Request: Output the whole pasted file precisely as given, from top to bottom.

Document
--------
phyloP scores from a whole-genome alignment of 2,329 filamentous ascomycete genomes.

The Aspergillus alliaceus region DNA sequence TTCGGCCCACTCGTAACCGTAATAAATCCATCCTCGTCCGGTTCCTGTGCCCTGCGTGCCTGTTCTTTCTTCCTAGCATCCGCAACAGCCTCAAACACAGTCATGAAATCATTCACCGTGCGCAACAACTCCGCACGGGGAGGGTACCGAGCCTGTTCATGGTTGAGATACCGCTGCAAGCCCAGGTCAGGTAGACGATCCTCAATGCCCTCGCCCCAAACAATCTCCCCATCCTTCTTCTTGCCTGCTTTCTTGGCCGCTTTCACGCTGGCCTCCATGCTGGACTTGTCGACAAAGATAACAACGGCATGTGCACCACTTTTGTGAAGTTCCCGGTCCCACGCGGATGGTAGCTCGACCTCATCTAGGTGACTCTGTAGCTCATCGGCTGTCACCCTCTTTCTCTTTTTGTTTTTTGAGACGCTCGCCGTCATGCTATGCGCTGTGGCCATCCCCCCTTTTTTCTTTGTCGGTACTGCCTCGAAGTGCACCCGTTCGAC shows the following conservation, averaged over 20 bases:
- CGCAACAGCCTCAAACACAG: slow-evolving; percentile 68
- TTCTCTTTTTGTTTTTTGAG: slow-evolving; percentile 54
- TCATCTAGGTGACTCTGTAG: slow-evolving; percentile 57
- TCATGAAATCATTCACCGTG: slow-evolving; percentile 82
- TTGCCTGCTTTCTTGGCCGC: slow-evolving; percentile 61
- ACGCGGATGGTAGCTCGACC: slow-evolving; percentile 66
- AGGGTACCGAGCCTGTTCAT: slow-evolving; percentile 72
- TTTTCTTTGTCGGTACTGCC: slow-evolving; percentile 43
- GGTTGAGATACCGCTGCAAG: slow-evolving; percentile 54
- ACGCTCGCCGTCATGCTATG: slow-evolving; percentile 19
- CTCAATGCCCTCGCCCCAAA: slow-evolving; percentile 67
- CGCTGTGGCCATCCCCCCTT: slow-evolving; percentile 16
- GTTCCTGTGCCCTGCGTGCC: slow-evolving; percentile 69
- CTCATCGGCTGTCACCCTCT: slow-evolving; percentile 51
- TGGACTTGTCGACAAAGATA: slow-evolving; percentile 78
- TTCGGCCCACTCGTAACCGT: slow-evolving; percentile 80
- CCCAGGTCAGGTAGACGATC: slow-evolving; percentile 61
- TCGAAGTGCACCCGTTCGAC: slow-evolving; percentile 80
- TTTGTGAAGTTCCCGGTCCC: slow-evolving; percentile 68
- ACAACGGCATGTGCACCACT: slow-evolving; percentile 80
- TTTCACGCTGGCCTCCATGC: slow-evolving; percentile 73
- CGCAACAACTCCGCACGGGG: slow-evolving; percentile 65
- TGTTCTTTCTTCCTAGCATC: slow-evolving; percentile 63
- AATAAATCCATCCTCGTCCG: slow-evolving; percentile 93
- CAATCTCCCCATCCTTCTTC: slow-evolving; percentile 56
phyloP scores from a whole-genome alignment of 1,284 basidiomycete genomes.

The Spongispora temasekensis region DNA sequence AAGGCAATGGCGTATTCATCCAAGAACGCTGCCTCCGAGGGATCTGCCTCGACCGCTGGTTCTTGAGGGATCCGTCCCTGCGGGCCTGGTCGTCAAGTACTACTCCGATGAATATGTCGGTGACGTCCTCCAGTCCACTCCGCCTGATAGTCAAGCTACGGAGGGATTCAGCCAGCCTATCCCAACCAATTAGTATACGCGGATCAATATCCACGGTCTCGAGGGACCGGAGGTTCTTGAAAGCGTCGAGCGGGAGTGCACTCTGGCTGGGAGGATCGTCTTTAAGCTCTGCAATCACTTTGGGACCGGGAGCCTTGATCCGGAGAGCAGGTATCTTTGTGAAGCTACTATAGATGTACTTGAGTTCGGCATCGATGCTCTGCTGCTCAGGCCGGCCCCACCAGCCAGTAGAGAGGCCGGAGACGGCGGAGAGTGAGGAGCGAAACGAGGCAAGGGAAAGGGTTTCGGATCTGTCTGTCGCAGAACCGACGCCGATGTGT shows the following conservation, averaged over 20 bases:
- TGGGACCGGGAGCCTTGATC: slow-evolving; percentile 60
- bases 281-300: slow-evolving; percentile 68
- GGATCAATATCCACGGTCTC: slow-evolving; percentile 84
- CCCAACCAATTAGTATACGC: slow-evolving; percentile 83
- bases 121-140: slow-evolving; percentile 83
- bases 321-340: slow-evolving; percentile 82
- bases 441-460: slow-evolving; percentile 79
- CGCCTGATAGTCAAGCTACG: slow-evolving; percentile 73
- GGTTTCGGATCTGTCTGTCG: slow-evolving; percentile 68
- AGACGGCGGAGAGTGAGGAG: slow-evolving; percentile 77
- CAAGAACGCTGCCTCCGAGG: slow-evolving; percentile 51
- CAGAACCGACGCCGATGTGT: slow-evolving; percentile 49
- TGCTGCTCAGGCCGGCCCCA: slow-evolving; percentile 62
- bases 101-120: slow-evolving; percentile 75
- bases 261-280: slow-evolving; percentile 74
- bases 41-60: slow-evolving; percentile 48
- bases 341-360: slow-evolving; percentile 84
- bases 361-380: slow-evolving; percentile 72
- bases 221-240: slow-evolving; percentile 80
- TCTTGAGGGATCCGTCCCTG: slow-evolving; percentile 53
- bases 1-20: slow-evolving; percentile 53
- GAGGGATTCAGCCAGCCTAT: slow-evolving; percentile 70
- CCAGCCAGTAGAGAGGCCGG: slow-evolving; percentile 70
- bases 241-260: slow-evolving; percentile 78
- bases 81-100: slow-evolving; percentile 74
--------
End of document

phyloP scores from a whole-genome alignment of 2,329 filamentous ascomycete genomes.

The Aspergillus alliaceus region DNA sequence TTCGGCCCACTCGTAACCGTAATAAATCCATCCTCGTCCGGTTCCTGTGCCCTGCGTGCCTGTTCTTTCTTCCTAGCATCCGCAACAGCCTCAAACACAGTCATGAAATCATTCACCGTGCGCAACAACTCCGCACGGGGAGGGTACCGAGCCTGTTCATGGTTGAGATACCGCTGCAAGCCCAGGTCAGGTAGACGATCCTCAATGCCCTCGCCCCAAACAATCTCCCCATCCTTCTTCTTGCCTGCTTTCTTGGCCGCTTTCACGCTGGCCTCCATGCTGGACTTGTCGACAAAGATAACAACGGCATGTGCACCACTTTTGTGAAGTTCCCGGTCCCACGCGGATGGTAGCTCGACCTCATCTAGGTGACTCTGTAGCTCATCGGCTGTCACCCTCTTTCTCTTTTTGTTTTTTGAGACGCTCGCCGTCATGCTATGCGCTGTGGCCATCCCCCCTTTTTTCTTTGTCGGTACTGCCTCGAAGTGCACCCGTTCGAC shows the following conservation, averaged over 20 bases:
- CGCAACAGCCTCAAACACAG: slow-evolving; percentile 68
- TTCTCTTTTTGTTTTTTGAG: slow-evolving; percentile 54
- TCATCTAGGTGACTCTGTAG: slow-evolving; percentile 57
- TCATGAAATCATTCACCGTG: slow-evolving; percentile 82
- TTGCCTGCTTTCTTGGCCGC: slow-evolving; percentile 61
- ACGCGGATGGTAGCTCGACC: slow-evolving; percentile 66
- AGGGTACCGAGCCTGTTCAT: slow-evolving; percentile 72
- TTTTCTTTGTCGGTACTGCC: slow-evolving; percentile 43
- GGTTGAGATACCGCTGCAAG: slow-evolving; percentile 54
- ACGCTCGCCGTCATGCTATG: slow-evolving; percentile 19
- CTCAATGCCCTCGCCCCAAA: slow-evolving; percentile 67
- CGCTGTGGCCATCCCCCCTT: slow-evolving; percentile 16
- GTTCCTGTGCCCTGCGTGCC: slow-evolving; percentile 69
- CTCATCGGCTGTCACCCTCT: slow-evolving; percentile 51
- TGGACTTGTCGACAAAGATA: slow-evolving; percentile 78
- TTCGGCCCACTCGTAACCGT: slow-evolving; percentile 80
- CCCAGGTCAGGTAGACGATC: slow-evolving; percentile 61
- TCGAAGTGCACCCGTTCGAC: slow-evolving; percentile 80
- TTTGTGAAGTTCCCGGTCCC: slow-evolving; percentile 68
- ACAACGGCATGTGCACCACT: slow-evolving; percentile 80
- TTTCACGCTGGCCTCCATGC: slow-evolving; percentile 73
- CGCAACAACTCCGCACGGGG: slow-evolving; percentile 65
- TGTTCTTTCTTCCTAGCATC: slow-evolving; percentile 63
- AATAAATCCATCCTCGTCCG: slow-evolving; percentile 93
- CAATCTCCCCATCCTTCTTC: slow-evolving; percentile 56
phyloP scores from a whole-genome alignment of 1,284 basidiomycete genomes.

The Spongispora temasekensis region DNA sequence AAGGCAATGGCGTATTCATCCAAGAACGCTGCCTCCGAGGGATCTGCCTCGACCGCTGGTTCTTGAGGGATCCGTCCCTGCGGGCCTGGTCGTCAAGTACTACTCCGATGAATATGTCGGTGACGTCCTCCAGTCCACTCCGCCTGATAGTCAAGCTACGGAGGGATTCAGCCAGCCTATCCCAACCAATTAGTATACGCGGATCAATATCCACGGTCTCGAGGGACCGGAGGTTCTTGAAAGCGTCGAGCGGGAGTGCACTCTGGCTGGGAGGATCGTCTTTAAGCTCTGCAATCACTTTGGGACCGGGAGCCTTGATCCGGAGAGCAGGTATCTTTGTGAAGCTACTATAGATGTACTTGAGTTCGGCATCGATGCTCTGCTGCTCAGGCCGGCCCCACCAGCCAGTAGAGAGGCCGGAGACGGCGGAGAGTGAGGAGCGAAACGAGGCAAGGGAAAGGGTTTCGGATCTGTCTGTCGCAGAACCGACGCCGATGTGT shows the following conservation, averaged over 20 bases:
- TGGGACCGGGAGCCTTGATC: slow-evolving; percentile 60
- bases 281-300: slow-evolving; percentile 68
- GGATCAATATCCACGGTCTC: slow-evolving; percentile 84
- CCCAACCAATTAGTATACGC: slow-evolving; percentile 83
- bases 121-140: slow-evolving; percentile 83
- bases 321-340: slow-evolving; percentile 82
- bases 441-460: slow-evolving; percentile 79
- CGCCTGATAGTCAAGCTACG: slow-evolving; percentile 73
- GGTTTCGGATCTGTCTGTCG: slow-evolving; percentile 68
- AGACGGCGGAGAGTGAGGAG: slow-evolving; percentile 77
- CAAGAACGCTGCCTCCGAGG: slow-evolving; percentile 51
- CAGAACCGACGCCGATGTGT: slow-evolving; percentile 49
- TGCTGCTCAGGCCGGCCCCA: slow-evolving; percentile 62
- bases 101-120: slow-evolving; percentile 75
- bases 261-280: slow-evolving; percentile 74
- bases 41-60: slow-evolving; percentile 48
- bases 341-360: slow-evolving; percentile 84
- bases 361-380: slow-evolving; percentile 72
- bases 221-240: slow-evolving; percentile 80
- TCTTGAGGGATCCGTCCCTG: slow-evolving; percentile 53
- bases 1-20: slow-evolving; percentile 53
- GAGGGATTCAGCCAGCCTAT: slow-evolving; percentile 70
- CCAGCCAGTAGAGAGGCCGG: slow-evolving; percentile 70
- bases 241-260: slow-evolving; percentile 78
- bases 81-100: slow-evolving; percentile 74